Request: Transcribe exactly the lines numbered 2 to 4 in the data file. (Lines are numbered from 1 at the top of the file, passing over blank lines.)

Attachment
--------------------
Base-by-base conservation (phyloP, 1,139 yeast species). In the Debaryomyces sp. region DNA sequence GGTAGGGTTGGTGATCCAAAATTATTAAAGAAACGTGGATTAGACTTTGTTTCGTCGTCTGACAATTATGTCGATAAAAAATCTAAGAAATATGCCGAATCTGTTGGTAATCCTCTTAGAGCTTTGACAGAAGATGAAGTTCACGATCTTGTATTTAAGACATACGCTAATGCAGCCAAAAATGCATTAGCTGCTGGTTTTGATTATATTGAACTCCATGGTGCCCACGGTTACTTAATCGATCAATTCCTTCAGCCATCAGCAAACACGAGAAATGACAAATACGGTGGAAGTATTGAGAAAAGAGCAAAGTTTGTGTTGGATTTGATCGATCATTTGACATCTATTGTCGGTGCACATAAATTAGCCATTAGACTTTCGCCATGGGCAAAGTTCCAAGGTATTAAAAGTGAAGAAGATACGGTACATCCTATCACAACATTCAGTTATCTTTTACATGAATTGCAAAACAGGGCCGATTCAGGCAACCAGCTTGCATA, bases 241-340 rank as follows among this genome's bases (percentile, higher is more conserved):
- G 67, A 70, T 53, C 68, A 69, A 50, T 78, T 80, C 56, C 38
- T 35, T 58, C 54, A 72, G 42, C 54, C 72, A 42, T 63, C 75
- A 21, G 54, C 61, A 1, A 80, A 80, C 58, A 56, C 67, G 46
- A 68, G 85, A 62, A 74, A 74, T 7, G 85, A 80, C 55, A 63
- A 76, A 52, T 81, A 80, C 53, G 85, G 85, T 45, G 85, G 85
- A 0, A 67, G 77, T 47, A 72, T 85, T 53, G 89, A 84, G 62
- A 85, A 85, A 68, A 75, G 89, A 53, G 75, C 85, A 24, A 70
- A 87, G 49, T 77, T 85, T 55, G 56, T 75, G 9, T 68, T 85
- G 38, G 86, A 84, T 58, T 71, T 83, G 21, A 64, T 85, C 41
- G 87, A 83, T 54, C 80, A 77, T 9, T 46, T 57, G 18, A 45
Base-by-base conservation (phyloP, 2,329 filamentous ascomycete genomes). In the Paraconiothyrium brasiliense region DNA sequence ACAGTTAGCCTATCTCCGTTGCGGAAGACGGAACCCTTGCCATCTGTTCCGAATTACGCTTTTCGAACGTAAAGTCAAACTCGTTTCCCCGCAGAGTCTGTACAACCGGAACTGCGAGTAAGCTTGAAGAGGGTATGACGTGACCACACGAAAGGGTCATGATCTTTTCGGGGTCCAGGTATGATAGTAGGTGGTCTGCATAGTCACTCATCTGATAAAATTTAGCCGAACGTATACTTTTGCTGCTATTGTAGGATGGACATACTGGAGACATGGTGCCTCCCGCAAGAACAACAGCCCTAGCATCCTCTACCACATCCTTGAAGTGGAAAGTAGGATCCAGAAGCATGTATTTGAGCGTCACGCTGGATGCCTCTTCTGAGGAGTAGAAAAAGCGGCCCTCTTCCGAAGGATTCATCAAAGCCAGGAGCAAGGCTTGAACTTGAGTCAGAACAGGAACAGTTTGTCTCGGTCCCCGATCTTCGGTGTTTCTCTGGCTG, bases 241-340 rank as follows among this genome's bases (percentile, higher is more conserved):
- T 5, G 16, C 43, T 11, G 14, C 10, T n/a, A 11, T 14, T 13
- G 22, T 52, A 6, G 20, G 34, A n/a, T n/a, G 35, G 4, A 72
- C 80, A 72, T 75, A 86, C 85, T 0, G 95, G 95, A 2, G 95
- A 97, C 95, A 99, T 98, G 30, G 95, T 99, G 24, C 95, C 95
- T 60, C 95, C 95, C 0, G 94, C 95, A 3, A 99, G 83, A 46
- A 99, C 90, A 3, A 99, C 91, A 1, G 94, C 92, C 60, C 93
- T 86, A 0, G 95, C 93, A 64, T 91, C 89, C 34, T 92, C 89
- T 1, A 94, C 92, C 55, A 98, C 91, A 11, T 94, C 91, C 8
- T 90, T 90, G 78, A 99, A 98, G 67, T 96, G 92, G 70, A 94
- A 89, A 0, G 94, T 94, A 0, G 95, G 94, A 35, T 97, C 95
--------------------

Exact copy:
- G 67, A 70, T 53, C 68, A 69, A 50, T 78, T 80, C 56, C 38
- T 35, T 58, C 54, A 72, G 42, C 54, C 72, A 42, T 63, C 75
- A 21, G 54, C 61, A 1, A 80, A 80, C 58, A 56, C 67, G 46